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Senior Research Seminar: Professor Gísli Pálsson (University of Iceland)

When May 17, 2019
from 04:15 PM to 06:00 PM
Where Edmund Leach Room, Department of Social Anthropology Free School Lane, Cambridge
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Professor Gísli Pálsson (University of Iceland)

Awkward Ecologies: The Great Auk, Extinctions, and the Anthropocene

This paper draws attention to the fate of the Great Auk (Alca impennis), a flightless bird which apparently became extinct on Eldey, South-West Iceland, by the middle of the nineteenth century. I shall focus on a valuable, underexploited source, the Garefowl Books of egg-collector John Wolley and ornithologist Alfred Newtons, written during their visit to Iceland in the summer of 1858, ten to fifteen years after the Great Auk disappeared. Located in Cambridge University Library, the Garefowl Books (900 pages in 5 volumes), at times resembling anthropological field diaries, offer a rare window into extinction, the fate of the last birds, and the perspectives of the last crews which hunted for them under growing international pressures for museum specimens. What is the relevance of the case of the Great Auk, and other 'signature' narratives of extinction, in the current age, at the dawn of the Anthropocene, in the wake of escalating human impact on life on earth and the planet 'itself'?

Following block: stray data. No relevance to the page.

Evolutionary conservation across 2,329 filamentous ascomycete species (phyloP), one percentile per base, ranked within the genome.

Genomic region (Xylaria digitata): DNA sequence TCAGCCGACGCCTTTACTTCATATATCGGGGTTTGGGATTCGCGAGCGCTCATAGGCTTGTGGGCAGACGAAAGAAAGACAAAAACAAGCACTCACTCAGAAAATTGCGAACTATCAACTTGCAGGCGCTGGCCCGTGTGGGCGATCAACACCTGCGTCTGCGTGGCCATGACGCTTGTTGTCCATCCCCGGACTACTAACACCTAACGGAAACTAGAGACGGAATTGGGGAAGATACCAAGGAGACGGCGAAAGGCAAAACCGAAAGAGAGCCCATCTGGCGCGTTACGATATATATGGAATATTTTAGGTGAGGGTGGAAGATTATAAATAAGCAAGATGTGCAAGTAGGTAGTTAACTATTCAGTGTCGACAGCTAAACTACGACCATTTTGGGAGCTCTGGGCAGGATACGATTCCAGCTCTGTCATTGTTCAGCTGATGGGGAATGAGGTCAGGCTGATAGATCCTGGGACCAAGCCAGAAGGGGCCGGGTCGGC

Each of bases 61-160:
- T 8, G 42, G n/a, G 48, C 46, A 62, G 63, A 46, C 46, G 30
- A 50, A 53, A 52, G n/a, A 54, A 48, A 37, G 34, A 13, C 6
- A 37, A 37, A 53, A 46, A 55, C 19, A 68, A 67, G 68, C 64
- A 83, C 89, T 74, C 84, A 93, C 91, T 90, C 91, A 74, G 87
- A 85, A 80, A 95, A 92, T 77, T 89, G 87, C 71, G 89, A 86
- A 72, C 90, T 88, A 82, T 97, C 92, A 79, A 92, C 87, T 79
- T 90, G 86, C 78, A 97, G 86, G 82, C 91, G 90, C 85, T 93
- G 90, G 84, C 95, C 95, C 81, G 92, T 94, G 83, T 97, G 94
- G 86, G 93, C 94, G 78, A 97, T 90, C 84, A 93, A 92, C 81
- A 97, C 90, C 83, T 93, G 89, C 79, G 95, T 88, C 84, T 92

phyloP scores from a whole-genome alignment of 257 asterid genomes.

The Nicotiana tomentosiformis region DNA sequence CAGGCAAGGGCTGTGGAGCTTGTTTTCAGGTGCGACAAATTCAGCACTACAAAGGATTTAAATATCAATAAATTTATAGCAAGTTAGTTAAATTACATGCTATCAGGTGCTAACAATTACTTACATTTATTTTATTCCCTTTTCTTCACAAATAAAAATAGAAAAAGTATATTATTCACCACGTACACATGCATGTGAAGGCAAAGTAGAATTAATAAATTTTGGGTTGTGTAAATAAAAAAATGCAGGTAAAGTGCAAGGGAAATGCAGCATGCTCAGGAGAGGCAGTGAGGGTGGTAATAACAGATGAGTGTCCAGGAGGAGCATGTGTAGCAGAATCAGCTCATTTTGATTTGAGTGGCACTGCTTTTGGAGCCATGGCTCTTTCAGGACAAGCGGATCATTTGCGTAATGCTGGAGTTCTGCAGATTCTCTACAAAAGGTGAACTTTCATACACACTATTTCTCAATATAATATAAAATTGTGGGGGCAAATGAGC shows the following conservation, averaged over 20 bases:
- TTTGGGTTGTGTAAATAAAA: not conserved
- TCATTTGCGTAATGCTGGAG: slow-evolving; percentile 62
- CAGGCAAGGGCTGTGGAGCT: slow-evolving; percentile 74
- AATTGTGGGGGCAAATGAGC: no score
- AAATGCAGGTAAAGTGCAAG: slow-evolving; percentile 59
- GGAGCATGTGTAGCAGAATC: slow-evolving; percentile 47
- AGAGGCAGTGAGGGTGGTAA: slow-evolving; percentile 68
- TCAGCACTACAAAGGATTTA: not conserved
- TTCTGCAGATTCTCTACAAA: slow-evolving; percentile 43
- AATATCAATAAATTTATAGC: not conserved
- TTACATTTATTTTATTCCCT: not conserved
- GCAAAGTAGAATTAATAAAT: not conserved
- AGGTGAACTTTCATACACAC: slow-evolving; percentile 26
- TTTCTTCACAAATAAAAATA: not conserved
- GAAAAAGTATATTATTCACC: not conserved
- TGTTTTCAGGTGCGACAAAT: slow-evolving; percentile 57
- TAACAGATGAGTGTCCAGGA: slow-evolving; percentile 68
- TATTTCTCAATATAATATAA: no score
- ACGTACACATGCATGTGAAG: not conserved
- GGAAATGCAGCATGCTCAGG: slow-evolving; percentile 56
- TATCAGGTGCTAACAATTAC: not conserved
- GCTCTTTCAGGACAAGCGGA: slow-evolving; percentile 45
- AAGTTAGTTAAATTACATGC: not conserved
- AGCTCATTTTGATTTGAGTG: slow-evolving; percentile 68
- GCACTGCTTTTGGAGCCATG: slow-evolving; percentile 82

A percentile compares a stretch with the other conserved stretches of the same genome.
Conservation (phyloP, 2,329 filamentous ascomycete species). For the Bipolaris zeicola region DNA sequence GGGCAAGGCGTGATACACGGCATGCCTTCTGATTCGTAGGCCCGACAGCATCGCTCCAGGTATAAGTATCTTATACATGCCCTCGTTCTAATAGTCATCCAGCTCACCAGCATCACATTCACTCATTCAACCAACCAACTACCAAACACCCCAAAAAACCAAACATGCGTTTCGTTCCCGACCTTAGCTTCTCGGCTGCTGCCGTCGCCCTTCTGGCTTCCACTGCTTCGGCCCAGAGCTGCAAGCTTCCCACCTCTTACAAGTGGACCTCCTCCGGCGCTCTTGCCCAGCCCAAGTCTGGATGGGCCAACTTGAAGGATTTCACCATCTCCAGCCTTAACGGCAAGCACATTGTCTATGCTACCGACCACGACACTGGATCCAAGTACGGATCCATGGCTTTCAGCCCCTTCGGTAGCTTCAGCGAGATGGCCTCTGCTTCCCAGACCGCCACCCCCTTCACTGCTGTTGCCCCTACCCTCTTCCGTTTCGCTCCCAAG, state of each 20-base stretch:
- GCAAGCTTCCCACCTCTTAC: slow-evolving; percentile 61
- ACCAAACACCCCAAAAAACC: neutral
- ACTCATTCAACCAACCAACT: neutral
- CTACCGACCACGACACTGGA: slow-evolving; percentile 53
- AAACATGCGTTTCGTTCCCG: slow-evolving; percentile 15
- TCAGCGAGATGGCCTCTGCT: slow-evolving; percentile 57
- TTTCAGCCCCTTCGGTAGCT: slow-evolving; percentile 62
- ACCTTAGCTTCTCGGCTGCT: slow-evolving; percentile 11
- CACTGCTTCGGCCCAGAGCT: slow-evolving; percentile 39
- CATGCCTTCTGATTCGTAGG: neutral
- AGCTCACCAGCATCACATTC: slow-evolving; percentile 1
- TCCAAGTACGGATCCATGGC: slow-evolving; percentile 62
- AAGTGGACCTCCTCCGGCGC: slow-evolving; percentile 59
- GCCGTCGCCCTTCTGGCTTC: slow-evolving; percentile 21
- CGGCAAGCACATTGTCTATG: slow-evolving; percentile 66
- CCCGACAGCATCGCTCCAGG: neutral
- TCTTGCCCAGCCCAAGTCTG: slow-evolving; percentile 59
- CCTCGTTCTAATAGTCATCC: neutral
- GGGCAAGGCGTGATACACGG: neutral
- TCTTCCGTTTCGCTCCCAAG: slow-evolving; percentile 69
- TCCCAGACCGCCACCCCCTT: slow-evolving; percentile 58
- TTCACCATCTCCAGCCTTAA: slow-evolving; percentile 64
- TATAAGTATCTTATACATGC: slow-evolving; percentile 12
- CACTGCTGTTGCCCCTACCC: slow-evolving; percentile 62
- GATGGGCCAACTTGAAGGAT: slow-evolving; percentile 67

Great Auks in the mist
Great Auks in the mist by Errol Fuller
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